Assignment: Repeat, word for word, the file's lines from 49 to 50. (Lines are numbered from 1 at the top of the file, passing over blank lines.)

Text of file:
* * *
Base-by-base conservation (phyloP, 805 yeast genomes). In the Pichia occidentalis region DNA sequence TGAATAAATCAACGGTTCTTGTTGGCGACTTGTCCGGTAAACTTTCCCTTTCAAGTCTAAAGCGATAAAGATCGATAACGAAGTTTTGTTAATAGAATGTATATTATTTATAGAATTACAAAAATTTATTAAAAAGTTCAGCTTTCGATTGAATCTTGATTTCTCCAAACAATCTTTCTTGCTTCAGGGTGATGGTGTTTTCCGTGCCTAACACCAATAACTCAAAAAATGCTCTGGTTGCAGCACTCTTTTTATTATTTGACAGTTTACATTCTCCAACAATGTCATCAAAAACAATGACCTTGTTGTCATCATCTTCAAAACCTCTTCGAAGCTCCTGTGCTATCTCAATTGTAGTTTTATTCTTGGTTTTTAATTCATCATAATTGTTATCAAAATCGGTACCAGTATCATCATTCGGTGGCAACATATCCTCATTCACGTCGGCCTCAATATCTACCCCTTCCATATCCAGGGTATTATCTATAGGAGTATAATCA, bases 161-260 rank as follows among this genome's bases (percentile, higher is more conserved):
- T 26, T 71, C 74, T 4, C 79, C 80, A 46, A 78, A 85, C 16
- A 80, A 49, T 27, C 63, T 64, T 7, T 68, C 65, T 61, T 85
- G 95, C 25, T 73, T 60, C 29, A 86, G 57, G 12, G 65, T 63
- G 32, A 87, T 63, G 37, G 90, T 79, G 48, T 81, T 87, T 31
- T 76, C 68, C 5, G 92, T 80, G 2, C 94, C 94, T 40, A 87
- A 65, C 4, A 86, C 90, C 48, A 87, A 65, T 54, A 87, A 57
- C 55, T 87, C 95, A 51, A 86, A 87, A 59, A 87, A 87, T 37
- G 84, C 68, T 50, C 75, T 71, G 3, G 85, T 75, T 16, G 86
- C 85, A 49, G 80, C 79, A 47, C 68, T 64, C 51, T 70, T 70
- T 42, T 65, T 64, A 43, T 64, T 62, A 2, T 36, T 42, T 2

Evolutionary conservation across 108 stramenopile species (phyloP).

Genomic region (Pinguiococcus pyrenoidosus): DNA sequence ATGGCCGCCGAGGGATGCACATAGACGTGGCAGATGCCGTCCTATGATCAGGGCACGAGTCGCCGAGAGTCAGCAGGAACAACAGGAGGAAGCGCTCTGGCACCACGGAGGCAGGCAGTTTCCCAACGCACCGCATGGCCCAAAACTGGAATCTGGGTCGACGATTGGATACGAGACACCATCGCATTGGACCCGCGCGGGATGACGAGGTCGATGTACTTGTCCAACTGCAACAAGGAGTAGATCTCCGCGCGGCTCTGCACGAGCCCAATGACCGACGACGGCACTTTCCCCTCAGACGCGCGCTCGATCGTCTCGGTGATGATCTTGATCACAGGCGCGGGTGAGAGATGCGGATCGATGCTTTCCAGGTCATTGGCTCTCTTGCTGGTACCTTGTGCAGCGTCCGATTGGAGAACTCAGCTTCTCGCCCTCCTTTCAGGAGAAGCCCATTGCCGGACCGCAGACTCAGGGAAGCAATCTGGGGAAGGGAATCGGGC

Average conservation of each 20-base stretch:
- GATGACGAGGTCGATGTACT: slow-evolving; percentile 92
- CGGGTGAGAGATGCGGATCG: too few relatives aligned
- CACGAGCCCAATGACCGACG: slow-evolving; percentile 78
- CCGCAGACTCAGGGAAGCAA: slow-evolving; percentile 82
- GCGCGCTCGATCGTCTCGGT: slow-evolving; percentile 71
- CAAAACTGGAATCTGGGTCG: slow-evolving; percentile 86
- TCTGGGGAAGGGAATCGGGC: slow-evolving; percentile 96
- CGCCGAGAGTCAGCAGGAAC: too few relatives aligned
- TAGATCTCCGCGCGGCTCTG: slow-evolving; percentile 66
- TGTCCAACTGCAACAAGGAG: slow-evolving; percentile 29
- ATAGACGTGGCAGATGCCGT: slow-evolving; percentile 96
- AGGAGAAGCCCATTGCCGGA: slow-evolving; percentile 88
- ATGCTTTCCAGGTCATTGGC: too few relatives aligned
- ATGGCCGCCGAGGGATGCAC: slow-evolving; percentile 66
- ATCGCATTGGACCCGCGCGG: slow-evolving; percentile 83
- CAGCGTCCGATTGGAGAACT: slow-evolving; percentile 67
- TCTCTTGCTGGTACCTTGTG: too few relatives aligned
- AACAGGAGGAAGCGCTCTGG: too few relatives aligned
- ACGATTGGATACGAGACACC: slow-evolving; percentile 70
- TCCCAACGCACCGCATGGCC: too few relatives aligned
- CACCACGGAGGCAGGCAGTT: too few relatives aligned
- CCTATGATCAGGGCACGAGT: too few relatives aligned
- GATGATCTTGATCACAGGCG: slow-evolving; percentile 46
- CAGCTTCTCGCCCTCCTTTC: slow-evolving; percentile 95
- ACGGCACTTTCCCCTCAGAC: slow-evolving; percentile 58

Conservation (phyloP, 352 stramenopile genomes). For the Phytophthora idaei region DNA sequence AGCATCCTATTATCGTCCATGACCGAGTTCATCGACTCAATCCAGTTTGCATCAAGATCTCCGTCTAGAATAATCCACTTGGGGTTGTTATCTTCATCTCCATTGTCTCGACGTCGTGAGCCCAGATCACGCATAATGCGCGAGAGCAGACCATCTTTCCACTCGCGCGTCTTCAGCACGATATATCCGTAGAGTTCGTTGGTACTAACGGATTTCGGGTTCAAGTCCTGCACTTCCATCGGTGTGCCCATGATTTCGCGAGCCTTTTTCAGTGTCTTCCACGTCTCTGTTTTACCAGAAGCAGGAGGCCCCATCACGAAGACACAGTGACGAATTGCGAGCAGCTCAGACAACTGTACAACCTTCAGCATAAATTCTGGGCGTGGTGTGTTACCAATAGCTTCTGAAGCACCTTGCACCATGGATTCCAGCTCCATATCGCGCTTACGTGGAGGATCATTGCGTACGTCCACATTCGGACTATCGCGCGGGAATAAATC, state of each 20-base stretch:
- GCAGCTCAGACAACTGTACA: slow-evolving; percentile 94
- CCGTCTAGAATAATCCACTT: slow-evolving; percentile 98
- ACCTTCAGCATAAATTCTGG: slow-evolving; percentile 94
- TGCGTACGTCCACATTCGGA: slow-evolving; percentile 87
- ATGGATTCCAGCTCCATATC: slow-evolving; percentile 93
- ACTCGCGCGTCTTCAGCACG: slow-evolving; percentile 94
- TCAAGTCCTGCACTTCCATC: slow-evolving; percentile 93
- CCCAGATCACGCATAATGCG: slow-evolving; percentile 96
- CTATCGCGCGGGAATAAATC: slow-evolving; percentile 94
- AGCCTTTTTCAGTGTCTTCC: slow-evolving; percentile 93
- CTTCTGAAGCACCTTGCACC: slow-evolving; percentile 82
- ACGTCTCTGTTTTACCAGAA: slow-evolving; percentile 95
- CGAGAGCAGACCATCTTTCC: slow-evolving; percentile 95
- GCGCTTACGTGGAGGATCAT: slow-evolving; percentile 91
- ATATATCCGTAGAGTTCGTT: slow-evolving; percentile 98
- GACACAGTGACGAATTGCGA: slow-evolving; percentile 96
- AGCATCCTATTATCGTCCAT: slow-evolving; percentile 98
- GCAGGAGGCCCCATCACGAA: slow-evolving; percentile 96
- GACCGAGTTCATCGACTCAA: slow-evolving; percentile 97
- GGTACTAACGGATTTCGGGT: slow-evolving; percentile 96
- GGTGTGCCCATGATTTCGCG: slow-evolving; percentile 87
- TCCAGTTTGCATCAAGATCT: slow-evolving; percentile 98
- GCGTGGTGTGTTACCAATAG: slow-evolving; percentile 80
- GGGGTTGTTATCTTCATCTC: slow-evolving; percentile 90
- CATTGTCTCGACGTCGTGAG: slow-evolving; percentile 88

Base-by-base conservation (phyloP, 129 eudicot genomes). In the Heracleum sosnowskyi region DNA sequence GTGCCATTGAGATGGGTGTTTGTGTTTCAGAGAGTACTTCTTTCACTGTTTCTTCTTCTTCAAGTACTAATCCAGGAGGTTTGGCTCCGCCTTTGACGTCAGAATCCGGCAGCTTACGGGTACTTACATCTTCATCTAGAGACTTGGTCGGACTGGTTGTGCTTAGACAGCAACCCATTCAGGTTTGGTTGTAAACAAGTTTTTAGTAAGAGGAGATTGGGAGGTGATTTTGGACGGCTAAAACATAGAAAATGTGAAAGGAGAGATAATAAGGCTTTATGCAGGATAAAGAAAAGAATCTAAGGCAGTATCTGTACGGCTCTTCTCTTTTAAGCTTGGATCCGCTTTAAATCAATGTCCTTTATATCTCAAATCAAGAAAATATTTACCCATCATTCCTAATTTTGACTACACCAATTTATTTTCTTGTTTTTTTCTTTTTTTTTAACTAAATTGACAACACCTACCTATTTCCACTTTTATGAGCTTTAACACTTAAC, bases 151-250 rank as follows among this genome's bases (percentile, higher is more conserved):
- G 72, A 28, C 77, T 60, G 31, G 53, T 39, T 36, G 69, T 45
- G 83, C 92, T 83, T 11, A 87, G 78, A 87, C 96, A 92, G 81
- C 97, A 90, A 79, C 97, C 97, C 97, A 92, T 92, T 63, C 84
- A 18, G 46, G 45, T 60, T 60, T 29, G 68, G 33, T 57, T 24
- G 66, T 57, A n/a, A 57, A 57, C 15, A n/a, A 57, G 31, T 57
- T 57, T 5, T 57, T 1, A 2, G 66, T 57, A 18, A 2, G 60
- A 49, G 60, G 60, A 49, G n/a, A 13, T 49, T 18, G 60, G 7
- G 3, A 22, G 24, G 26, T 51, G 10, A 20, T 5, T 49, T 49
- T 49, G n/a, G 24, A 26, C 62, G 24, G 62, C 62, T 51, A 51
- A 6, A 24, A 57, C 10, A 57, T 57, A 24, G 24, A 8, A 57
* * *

- CTATCGCGCGGGAATAAATC: slow-evolving; percentile 94
- AGCCTTTTTCAGTGTCTTCC: slow-evolving; percentile 93